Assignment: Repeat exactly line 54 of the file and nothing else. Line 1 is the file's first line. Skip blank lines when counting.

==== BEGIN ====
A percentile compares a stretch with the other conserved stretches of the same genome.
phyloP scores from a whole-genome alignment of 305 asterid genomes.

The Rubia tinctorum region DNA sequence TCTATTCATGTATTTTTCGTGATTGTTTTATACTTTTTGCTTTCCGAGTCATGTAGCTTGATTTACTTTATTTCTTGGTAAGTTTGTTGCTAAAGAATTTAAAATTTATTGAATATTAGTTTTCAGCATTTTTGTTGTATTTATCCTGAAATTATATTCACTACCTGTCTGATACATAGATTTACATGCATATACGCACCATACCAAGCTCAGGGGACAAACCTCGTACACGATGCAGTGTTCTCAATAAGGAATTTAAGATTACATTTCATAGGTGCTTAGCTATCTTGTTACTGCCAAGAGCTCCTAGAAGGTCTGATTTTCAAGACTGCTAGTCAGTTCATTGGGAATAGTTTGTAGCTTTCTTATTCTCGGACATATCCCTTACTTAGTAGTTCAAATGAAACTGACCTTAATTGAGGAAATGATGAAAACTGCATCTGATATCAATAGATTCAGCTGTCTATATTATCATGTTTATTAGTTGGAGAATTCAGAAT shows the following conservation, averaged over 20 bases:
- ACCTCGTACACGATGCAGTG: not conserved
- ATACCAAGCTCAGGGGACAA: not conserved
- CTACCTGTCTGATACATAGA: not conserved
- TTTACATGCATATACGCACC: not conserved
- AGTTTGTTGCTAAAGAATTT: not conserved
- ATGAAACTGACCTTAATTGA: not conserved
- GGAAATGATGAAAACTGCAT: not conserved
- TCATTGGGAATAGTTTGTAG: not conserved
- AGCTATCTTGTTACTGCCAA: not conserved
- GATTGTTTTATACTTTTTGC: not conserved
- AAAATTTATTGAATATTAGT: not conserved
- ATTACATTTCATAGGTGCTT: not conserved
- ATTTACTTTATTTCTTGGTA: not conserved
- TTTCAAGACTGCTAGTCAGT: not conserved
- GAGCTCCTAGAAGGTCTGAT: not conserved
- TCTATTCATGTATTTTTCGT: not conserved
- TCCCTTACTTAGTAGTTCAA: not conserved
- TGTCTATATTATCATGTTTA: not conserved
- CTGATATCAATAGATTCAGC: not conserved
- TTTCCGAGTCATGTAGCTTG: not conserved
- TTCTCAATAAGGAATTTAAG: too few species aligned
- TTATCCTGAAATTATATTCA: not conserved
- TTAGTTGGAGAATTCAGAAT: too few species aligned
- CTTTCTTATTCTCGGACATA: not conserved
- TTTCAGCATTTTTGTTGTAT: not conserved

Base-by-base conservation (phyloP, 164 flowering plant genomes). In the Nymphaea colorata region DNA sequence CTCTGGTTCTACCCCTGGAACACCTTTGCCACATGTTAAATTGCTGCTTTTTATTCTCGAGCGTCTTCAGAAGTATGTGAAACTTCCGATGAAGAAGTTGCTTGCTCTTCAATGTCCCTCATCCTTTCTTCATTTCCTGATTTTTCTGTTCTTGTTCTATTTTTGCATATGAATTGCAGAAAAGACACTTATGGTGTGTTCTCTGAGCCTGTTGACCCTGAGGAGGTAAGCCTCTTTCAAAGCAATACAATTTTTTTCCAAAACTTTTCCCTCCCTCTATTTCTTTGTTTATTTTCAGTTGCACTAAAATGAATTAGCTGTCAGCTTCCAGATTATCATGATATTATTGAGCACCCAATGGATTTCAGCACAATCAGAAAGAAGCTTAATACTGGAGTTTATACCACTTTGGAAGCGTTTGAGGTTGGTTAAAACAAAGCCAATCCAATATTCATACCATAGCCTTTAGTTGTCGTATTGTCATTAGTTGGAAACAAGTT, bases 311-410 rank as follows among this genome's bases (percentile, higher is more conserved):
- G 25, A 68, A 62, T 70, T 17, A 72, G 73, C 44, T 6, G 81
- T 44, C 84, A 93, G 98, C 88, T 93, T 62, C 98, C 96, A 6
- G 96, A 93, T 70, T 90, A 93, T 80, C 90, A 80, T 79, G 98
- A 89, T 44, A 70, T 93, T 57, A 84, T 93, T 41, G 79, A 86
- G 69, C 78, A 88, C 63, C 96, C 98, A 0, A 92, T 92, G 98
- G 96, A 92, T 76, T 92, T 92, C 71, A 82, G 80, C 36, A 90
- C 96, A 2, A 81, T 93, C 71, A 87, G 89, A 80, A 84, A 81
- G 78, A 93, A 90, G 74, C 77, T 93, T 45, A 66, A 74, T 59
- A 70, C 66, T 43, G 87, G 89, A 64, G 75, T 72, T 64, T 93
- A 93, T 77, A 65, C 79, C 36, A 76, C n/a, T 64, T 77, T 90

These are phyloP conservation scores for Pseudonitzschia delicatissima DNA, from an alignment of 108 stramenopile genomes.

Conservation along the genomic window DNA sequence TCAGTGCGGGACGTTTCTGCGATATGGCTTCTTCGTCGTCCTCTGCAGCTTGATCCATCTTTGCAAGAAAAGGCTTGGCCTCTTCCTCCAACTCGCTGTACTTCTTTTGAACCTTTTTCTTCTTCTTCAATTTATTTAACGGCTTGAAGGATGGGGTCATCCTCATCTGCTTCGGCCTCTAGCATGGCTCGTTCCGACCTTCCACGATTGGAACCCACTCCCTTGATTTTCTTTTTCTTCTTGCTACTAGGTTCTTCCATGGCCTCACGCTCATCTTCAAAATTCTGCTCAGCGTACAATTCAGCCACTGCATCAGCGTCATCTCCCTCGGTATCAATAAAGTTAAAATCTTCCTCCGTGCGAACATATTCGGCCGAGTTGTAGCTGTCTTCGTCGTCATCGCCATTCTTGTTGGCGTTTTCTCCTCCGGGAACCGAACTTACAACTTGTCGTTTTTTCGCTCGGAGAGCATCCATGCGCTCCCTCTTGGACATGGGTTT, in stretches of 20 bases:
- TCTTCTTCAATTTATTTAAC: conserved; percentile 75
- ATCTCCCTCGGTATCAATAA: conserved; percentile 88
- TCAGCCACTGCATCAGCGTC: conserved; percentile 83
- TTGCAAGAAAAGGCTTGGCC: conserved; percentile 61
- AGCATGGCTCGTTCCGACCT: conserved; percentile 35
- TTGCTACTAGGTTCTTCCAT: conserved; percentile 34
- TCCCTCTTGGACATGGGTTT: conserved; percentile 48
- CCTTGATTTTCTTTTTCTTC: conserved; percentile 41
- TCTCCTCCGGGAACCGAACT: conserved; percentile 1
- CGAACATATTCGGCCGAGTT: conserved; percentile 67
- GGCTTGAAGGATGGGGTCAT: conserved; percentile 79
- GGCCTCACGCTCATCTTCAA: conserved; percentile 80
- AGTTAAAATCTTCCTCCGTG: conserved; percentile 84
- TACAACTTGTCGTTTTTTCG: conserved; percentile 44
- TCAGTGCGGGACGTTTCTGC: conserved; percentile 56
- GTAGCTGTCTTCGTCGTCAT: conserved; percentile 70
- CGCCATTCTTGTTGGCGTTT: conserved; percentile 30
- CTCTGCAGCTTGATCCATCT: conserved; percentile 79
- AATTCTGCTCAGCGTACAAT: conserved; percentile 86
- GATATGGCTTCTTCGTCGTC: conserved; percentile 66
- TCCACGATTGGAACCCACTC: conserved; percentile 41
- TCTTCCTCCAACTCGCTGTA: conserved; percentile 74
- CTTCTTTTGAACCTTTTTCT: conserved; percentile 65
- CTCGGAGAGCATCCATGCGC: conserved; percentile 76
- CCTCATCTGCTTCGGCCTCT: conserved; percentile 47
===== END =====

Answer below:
- AGTTAAAATCTTCCTCCGTG: conserved; percentile 84